1. INTRODUCTION Animals that live under human care are in captivity. Captivity can be used as a generalizing term to describe the keeping of either wild animals or domesticated animals such as livestock and pets. This may include for example farms, private and zoos. Keeping animals in human captivity and under human care can thus be distinguished between three primary categories according to the particular motives, objectives and conditions. The domestication of animals is the oldest documented instance of keeping animals in captivity.
This process eventually resulted in habituation of wild animal species to survive in the company of, or by the labor of, human beings. Domesticated species are those whose behaviour, life cycle, or physiology has been altered as a result of their breeding and living conditions under human control for multiple generations. Throughout history not only domestic animals as pets and livestock were kept in captivity and under human care, but also wild animals. Some were failed domestication attempts.
Also, in past times, primarily the wealthy, aristocrats and kings collected wild animals for various reasons. Contrary to domestication, the ferociousness and natural behaviour of the wild animals were preserved and exhibited. Today’s zoos claim other reasons for keeping animals under human care: conservation, education and science. Should Animals be Released Back into the Wild or Kept in Captivity? Let us weigh the pros and cons of this issue, which seems to be on the rise. 2. THE ADVANTAGES OF ANIMALS IN CAPTIVITY
Animals in captivity ensure the animals have enough food sources and proper medical facility. It is true that there have been zoos treating animals in a cruel manner. However, there is continuous improvement in their manner of working. It won’t be fair to shut down all the zoos for mistakes committed by few zoos in the past. With reforms being brought about in this sector, animals are provided with proper diet and enough space. With a lot of study and training one might be able to provide proper diet and exercise to the animals.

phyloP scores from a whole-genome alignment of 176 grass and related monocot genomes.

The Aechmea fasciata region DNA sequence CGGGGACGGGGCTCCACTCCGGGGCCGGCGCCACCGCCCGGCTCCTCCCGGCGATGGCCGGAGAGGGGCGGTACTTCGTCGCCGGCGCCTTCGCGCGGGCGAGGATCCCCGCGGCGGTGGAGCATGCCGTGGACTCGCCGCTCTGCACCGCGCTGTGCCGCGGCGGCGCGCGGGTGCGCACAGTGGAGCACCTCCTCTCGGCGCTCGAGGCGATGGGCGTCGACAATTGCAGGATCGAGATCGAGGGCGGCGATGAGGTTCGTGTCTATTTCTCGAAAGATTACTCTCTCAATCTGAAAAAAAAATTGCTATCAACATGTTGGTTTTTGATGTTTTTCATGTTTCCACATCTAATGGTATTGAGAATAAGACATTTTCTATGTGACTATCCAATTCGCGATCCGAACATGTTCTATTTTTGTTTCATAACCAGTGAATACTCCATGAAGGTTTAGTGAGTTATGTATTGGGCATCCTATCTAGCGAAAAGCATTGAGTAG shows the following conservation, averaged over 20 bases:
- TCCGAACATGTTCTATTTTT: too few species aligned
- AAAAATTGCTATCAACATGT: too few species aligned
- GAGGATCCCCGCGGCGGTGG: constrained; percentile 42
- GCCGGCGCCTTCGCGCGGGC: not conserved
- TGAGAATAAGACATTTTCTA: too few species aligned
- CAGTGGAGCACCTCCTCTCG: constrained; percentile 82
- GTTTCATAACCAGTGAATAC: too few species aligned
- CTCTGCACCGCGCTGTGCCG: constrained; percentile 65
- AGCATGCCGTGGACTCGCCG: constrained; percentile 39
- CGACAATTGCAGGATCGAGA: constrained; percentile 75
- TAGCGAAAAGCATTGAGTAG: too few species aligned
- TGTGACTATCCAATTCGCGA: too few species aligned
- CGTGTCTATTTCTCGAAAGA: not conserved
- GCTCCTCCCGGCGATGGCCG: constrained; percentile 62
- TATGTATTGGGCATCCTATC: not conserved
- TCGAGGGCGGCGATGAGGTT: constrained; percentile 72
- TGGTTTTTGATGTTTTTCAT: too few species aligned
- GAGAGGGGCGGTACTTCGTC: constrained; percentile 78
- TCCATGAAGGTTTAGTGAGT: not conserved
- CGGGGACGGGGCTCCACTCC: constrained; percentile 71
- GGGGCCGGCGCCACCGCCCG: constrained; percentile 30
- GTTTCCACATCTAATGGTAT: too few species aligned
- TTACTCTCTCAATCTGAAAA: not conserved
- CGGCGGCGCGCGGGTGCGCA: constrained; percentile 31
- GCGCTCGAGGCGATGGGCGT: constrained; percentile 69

Moreover, the advantage of animals in captivity is education and conservation purpose. School visit to zoos to know more about endangered species and the way to conserve them. The zoo also provide detail and information of an animal’s species, diet, and natural range. People can get familiar with animals education, information and knowledge. Zoos are in fact, trying to make people aware of their ecology. 3. THE DISADVANTAGES OF ANIMALS IN CAPTIVITY The disadvantage of animals in captivity is losing natural instinct, animal in captivity unable to hunt and survive in the wild.
Without the opportunity to learn social organizations and habits, many animals in captivity are unable to nurture or care for the young. This matter was shown in the movie of Madagascar :Escape 2 Africa, the gang of animal Alex the Lion, Marty the Zebra, Melman the Giraffe and Gloria the Hippo all in a sudden, they escape from New York Zoo and land in the wilderness of Africa, where Alex meets the rest of his family, but he has trouble communicating with them after spending so much time at the Central Park Zoo.
Now, as the animals reared in the safety of the zoo come into contact with their decidedly wild counterparts for the very first time, they get a better feel for their roots while marveling over the differences between life in the concrete jungle and life on the world’s second largest continent. Besides this, animals in captivity are affected by extreme boredom, lack of appropriate exercise, poor quality food and a lack of variety of food, especially in poorly run facilities.
Wild animals in captivity such as polar bear are being fed with dead fish and meat by trainers, unable to eat live fish. Animals lost their freedom and sense of Choice, stay in small cages, not a proper habitat for wild animals. For example the movie of the killer whale, the friendly whale was in a tank too small and in bad health because of that and other complications that come with being taken from its natural habitat to a place where it cannot meet its own needs.
Lastly, some animals in captivity are forced to live with different climates and weather, such as penguin and polar bear. For example, a zoo in Indonesia, two polar bears lay on a concrete floor trying to stay cool in the tropical heat. At the Alaska Zoo, an elephant named Maggie was confined to a 146 square meter (1600-square foot) barn during the winter. 4. CONCLUSION Now, take a moment to consider why you go to the zoo, the circus, or theme parks with animals.
Is it to look at large animals like a spectator sport? Is your visit prompted by the lure of tiny baby animals? Do you go to learn about endangered species and did you read the signs which often provide little more information than an animal’s species, diet, and natural range? And ask yourself, would you want someone to take you from your family and place you in a strange and unnatural surrounding for the sole purpose of entertainment? The debate over the topic of conservation of wildlife is an endless one.
No doubt, efforts should be taken to study, protect and preserve animals; however care should be taken that animals suffer the least in the process. Moreover, it cannot be denied that some animals in captivity misuse and violate the animal rights. Creating awareness about animal rights and devising efficient ways to control their population is necessary. Conservation efforts should be undertaken considering a broader perspective of maintaining the ecological balance as a whole.